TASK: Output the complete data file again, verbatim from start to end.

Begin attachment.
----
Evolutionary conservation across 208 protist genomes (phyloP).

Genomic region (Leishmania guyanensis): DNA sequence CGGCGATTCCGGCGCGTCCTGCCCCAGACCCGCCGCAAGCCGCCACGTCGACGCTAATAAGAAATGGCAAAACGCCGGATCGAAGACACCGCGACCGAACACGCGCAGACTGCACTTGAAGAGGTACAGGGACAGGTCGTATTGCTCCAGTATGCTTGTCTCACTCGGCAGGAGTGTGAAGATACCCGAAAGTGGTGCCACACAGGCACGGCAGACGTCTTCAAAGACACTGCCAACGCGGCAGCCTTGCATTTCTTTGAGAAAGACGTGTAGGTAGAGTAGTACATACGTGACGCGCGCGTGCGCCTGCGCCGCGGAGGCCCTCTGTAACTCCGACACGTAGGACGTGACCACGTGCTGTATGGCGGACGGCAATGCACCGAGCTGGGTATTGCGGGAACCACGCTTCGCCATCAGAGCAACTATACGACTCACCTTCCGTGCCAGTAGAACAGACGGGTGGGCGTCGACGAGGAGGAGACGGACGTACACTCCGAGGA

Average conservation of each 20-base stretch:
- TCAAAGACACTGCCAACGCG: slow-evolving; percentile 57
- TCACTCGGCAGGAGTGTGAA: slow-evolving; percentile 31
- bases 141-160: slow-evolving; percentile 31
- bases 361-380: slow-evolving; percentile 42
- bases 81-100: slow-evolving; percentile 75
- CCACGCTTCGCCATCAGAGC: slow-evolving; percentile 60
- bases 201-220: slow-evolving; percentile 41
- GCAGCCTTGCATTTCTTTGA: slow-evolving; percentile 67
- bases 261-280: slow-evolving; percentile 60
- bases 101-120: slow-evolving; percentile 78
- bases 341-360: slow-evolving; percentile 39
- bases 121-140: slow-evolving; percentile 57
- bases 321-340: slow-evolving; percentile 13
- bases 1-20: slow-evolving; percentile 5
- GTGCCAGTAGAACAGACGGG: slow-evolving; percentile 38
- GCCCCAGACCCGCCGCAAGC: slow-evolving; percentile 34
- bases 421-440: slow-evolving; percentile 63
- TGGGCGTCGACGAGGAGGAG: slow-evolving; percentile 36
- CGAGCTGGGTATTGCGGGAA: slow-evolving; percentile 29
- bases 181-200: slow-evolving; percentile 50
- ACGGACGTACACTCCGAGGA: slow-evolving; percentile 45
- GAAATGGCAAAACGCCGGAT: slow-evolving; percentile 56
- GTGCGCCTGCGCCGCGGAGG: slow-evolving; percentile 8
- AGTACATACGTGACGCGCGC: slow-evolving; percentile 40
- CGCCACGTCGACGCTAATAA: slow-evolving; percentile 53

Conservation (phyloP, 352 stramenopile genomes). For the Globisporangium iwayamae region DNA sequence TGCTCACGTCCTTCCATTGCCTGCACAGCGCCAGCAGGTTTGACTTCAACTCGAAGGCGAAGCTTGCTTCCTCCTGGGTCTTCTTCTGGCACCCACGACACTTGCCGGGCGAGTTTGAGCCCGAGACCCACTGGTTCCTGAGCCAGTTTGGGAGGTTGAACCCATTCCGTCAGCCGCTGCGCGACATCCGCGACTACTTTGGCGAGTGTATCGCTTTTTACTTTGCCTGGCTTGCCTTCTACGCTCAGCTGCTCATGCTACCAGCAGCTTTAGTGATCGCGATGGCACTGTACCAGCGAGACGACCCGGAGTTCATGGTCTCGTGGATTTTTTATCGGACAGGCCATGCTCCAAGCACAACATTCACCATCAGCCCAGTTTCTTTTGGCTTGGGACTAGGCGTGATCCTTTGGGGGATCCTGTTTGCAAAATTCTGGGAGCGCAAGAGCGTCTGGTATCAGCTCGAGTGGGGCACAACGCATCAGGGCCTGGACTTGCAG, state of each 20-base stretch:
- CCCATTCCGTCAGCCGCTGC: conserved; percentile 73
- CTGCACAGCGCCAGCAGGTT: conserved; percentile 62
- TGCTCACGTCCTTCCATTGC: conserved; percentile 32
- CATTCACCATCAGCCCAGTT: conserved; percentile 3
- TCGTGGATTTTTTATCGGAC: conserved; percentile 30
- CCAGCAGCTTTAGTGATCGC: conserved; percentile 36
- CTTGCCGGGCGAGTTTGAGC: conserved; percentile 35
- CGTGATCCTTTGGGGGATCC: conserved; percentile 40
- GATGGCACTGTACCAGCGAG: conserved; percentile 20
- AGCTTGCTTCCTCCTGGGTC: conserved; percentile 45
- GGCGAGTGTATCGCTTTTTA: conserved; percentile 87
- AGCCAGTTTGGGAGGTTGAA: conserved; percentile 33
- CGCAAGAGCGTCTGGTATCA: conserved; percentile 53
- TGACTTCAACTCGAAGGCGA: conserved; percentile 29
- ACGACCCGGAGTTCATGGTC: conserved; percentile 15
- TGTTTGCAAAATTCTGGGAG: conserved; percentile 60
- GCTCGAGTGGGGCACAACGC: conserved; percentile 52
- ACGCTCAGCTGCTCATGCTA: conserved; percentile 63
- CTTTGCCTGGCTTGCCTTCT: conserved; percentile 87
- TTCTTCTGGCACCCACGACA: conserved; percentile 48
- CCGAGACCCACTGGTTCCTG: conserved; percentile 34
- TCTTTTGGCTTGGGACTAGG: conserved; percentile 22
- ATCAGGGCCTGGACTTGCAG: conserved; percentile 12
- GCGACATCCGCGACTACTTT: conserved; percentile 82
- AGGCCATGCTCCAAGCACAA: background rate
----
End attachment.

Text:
Evolutionary conservation across 208 protist genomes (phyloP).

Genomic region (Leishmania guyanensis): DNA sequence CGGCGATTCCGGCGCGTCCTGCCCCAGACCCGCCGCAAGCCGCCACGTCGACGCTAATAAGAAATGGCAAAACGCCGGATCGAAGACACCGCGACCGAACACGCGCAGACTGCACTTGAAGAGGTACAGGGACAGGTCGTATTGCTCCAGTATGCTTGTCTCACTCGGCAGGAGTGTGAAGATACCCGAAAGTGGTGCCACACAGGCACGGCAGACGTCTTCAAAGACACTGCCAACGCGGCAGCCTTGCATTTCTTTGAGAAAGACGTGTAGGTAGAGTAGTACATACGTGACGCGCGCGTGCGCCTGCGCCGCGGAGGCCCTCTGTAACTCCGACACGTAGGACGTGACCACGTGCTGTATGGCGGACGGCAATGCACCGAGCTGGGTATTGCGGGAACCACGCTTCGCCATCAGAGCAACTATACGACTCACCTTCCGTGCCAGTAGAACAGACGGGTGGGCGTCGACGAGGAGGAGACGGACGTACACTCCGAGGA

Average conservation of each 20-base stretch:
- TCAAAGACACTGCCAACGCG: slow-evolving; percentile 57
- TCACTCGGCAGGAGTGTGAA: slow-evolving; percentile 31
- bases 141-160: slow-evolving; percentile 31
- bases 361-380: slow-evolving; percentile 42
- bases 81-100: slow-evolving; percentile 75
- CCACGCTTCGCCATCAGAGC: slow-evolving; percentile 60
- bases 201-220: slow-evolving; percentile 41
- GCAGCCTTGCATTTCTTTGA: slow-evolving; percentile 67
- bases 261-280: slow-evolving; percentile 60
- bases 101-120: slow-evolving; percentile 78
- bases 341-360: slow-evolving; percentile 39
- bases 121-140: slow-evolving; percentile 57
- bases 321-340: slow-evolving; percentile 13
- bases 1-20: slow-evolving; percentile 5
- GTGCCAGTAGAACAGACGGG: slow-evolving; percentile 38
- GCCCCAGACCCGCCGCAAGC: slow-evolving; percentile 34
- bases 421-440: slow-evolving; percentile 63
- TGGGCGTCGACGAGGAGGAG: slow-evolving; percentile 36
- CGAGCTGGGTATTGCGGGAA: slow-evolving; percentile 29
- bases 181-200: slow-evolving; percentile 50
- ACGGACGTACACTCCGAGGA: slow-evolving; percentile 45
- GAAATGGCAAAACGCCGGAT: slow-evolving; percentile 56
- GTGCGCCTGCGCCGCGGAGG: slow-evolving; percentile 8
- AGTACATACGTGACGCGCGC: slow-evolving; percentile 40
- CGCCACGTCGACGCTAATAA: slow-evolving; percentile 53

Conservation (phyloP, 352 stramenopile genomes). For the Globisporangium iwayamae region DNA sequence TGCTCACGTCCTTCCATTGCCTGCACAGCGCCAGCAGGTTTGACTTCAACTCGAAGGCGAAGCTTGCTTCCTCCTGGGTCTTCTTCTGGCACCCACGACACTTGCCGGGCGAGTTTGAGCCCGAGACCCACTGGTTCCTGAGCCAGTTTGGGAGGTTGAACCCATTCCGTCAGCCGCTGCGCGACATCCGCGACTACTTTGGCGAGTGTATCGCTTTTTACTTTGCCTGGCTTGCCTTCTACGCTCAGCTGCTCATGCTACCAGCAGCTTTAGTGATCGCGATGGCACTGTACCAGCGAGACGACCCGGAGTTCATGGTCTCGTGGATTTTTTATCGGACAGGCCATGCTCCAAGCACAACATTCACCATCAGCCCAGTTTCTTTTGGCTTGGGACTAGGCGTGATCCTTTGGGGGATCCTGTTTGCAAAATTCTGGGAGCGCAAGAGCGTCTGGTATCAGCTCGAGTGGGGCACAACGCATCAGGGCCTGGACTTGCAG, state of each 20-base stretch:
- CCCATTCCGTCAGCCGCTGC: conserved; percentile 73
- CTGCACAGCGCCAGCAGGTT: conserved; percentile 62
- TGCTCACGTCCTTCCATTGC: conserved; percentile 32
- CATTCACCATCAGCCCAGTT: conserved; percentile 3
- TCGTGGATTTTTTATCGGAC: conserved; percentile 30
- CCAGCAGCTTTAGTGATCGC: conserved; percentile 36
- CTTGCCGGGCGAGTTTGAGC: conserved; percentile 35
- CGTGATCCTTTGGGGGATCC: conserved; percentile 40
- GATGGCACTGTACCAGCGAG: conserved; percentile 20
- AGCTTGCTTCCTCCTGGGTC: conserved; percentile 45
- GGCGAGTGTATCGCTTTTTA: conserved; percentile 87
- AGCCAGTTTGGGAGGTTGAA: conserved; percentile 33
- CGCAAGAGCGTCTGGTATCA: conserved; percentile 53
- TGACTTCAACTCGAAGGCGA: conserved; percentile 29
- ACGACCCGGAGTTCATGGTC: conserved; percentile 15
- TGTTTGCAAAATTCTGGGAG: conserved; percentile 60
- GCTCGAGTGGGGCACAACGC: conserved; percentile 52
- ACGCTCAGCTGCTCATGCTA: conserved; percentile 63
- CTTTGCCTGGCTTGCCTTCT: conserved; percentile 87
- TTCTTCTGGCACCCACGACA: conserved; percentile 48
- CCGAGACCCACTGGTTCCTG: conserved; percentile 34
- TCTTTTGGCTTGGGACTAGG: conserved; percentile 22
- ATCAGGGCCTGGACTTGCAG: conserved; percentile 12
- GCGACATCCGCGACTACTTT: conserved; percentile 82
- AGGCCATGCTCCAAGCACAA: background rate